He had nothing left.

But no one cared about the store owner. When he would leave court people yelled and threw things at him. Crowds demanded the judge release my friend. He had a family, after all. (So did the store’s owner.) What’s a few electronics and a handful of batteries? Celebrities even weighed in, if you can believe that. It seemed everybody in America was for my friend the thief and against the store owner who worked hard and played by the rules his entire life all to hopefully realize the American dream.

On sentencing day the judge told my friend the store’s popularity was well-known (everyone wanted to shop there apparently) but so were the issues in deterring theft. The judge rebuked my friend telling him the store was so popular people in neighboring states wanted to shop there but no longer could because the store close.  He asked my friend what made him so special?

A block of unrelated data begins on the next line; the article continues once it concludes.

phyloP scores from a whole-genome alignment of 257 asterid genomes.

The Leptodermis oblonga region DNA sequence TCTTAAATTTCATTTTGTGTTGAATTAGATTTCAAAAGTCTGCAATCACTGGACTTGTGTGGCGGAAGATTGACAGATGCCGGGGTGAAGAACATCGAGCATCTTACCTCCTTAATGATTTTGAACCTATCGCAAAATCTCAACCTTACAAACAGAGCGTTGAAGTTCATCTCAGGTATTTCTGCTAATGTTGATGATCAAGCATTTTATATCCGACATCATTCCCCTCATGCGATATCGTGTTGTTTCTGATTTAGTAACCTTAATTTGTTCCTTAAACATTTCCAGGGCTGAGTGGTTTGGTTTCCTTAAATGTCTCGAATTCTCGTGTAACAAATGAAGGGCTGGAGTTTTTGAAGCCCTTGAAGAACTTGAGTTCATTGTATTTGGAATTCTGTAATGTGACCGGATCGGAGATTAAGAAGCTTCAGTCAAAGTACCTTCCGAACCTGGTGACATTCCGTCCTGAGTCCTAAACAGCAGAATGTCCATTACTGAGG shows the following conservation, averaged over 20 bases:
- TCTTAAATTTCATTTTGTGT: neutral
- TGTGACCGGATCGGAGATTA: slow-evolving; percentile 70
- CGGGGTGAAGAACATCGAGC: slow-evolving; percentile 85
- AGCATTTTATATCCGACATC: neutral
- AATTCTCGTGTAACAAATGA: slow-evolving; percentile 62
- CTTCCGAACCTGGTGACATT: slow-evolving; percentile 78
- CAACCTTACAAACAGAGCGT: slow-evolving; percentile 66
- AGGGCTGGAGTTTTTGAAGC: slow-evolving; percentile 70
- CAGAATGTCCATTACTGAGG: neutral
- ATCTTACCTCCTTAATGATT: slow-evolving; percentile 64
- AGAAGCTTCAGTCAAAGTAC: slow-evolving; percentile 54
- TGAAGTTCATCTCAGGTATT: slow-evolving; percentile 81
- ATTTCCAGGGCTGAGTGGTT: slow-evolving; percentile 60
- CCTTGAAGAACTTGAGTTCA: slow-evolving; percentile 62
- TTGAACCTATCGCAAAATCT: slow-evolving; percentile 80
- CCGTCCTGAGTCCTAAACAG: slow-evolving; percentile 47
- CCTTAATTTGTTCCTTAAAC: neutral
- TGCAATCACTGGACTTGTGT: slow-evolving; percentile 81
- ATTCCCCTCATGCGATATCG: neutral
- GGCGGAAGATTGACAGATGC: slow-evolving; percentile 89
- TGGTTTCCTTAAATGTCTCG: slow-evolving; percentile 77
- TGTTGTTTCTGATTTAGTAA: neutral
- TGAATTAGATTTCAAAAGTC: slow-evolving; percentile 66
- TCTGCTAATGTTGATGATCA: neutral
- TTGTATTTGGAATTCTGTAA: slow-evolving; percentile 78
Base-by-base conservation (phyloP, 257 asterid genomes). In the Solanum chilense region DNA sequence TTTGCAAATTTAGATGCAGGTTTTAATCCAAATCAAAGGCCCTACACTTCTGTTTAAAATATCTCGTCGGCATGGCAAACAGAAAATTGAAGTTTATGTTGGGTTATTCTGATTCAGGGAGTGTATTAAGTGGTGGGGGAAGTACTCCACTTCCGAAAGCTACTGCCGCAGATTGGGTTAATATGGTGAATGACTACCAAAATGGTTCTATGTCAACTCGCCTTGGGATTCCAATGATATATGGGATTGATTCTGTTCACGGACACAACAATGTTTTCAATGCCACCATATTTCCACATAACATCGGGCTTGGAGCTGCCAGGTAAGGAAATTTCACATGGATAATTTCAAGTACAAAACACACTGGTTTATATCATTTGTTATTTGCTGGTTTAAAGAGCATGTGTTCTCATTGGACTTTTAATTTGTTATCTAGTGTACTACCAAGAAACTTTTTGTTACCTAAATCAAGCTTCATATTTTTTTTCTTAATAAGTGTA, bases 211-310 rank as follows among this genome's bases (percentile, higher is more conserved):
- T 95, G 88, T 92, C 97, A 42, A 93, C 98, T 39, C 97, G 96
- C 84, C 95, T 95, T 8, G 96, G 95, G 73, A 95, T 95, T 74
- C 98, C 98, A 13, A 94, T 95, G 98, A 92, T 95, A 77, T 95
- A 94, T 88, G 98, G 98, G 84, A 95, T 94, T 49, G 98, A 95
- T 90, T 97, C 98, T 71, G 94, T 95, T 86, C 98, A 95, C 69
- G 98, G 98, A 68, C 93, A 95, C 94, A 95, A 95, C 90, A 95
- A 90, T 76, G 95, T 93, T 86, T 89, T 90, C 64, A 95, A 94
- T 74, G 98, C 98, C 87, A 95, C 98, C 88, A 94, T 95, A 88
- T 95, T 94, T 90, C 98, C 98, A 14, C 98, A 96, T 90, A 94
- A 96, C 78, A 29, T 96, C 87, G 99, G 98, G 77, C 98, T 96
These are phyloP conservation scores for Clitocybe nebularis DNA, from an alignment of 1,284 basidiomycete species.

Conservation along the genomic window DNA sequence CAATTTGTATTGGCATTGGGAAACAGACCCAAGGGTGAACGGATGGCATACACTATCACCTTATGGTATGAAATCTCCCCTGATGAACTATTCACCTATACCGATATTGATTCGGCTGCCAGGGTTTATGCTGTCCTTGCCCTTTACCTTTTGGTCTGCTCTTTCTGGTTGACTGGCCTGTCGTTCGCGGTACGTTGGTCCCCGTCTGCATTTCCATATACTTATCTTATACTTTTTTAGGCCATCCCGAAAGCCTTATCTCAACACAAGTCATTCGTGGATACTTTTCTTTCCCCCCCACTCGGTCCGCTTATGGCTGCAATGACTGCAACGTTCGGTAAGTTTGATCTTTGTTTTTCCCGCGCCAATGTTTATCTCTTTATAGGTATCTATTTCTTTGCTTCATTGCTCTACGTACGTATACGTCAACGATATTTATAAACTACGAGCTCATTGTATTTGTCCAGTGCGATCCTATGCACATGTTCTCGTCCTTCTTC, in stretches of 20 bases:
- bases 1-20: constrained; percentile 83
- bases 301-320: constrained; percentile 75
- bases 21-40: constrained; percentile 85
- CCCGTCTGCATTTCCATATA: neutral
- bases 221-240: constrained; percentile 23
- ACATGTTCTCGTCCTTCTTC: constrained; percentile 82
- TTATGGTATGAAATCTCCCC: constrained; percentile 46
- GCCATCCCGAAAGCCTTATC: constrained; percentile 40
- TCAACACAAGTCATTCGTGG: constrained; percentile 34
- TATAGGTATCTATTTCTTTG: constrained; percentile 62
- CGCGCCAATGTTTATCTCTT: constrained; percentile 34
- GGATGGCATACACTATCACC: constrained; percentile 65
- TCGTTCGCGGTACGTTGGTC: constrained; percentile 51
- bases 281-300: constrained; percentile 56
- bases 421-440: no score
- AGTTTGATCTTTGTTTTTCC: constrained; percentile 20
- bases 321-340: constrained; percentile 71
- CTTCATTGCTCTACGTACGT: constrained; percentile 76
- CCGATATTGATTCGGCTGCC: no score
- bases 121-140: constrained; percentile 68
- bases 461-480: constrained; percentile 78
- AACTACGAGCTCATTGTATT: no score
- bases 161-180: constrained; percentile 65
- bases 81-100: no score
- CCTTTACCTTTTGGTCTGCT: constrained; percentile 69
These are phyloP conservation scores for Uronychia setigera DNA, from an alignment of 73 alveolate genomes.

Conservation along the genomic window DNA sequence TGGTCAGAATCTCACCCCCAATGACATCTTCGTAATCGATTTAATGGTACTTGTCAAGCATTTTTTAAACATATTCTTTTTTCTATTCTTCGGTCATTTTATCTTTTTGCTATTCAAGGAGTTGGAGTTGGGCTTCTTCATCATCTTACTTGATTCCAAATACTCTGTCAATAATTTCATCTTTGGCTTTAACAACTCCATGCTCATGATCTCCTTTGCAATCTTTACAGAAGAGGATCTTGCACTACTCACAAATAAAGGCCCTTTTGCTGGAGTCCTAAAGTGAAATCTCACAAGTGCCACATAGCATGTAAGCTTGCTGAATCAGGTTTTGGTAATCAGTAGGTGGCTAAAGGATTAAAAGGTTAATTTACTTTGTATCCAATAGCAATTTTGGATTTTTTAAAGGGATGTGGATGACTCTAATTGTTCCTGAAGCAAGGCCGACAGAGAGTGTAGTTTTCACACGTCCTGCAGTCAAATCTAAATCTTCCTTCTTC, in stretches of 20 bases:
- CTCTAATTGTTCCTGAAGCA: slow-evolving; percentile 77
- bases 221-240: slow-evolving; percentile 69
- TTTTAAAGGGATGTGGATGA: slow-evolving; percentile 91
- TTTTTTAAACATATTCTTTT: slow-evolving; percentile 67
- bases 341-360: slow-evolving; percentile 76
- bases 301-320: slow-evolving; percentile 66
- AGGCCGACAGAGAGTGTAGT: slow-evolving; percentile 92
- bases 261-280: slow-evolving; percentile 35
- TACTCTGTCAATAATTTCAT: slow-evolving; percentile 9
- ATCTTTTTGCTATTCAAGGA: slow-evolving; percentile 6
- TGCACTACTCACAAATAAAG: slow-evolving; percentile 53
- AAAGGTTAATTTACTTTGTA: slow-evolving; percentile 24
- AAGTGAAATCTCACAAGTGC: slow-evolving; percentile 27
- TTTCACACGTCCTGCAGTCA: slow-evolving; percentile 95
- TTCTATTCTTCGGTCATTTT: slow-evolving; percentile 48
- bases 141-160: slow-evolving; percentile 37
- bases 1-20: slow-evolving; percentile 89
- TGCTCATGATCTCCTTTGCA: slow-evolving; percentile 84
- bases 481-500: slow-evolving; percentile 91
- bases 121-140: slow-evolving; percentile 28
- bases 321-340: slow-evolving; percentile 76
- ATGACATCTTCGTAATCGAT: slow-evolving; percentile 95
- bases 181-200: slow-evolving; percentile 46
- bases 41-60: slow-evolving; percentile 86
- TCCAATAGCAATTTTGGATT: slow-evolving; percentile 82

“Simply because you live down the street, you felt permitted to ostensibly pillage,” he said.

Finally, he asked my friend, who as far as I was concerned was showing little to no contrition,  if he discovered that his wife had engaged in a three-year affair with another man 10 years after the fact would he forgive and forget. But most of all, would the two live happily ever after? My friend pondered for just a second before saying, “Of course not. But what’s that got to do with my case?”

The judge sadly lowered his head.

“Unfortunately you’re never going to get it. But public pressure forces me to wipe the slate clean and let you free.”

The Judge looked at Mr. Store Owner and mouthed, “I’m sorry.”

Dear Chicago Fans: Root for the Cubs to Lose

Twelve years ago the Boston Red Sox ended the Curse of the Bambino and won the World Series for the first time since 1918. Now the Chicago Cubs need four wins to end their “curse” and end an even longer title drought to give their dedicated fan base a taste of once-in-a-generation victory.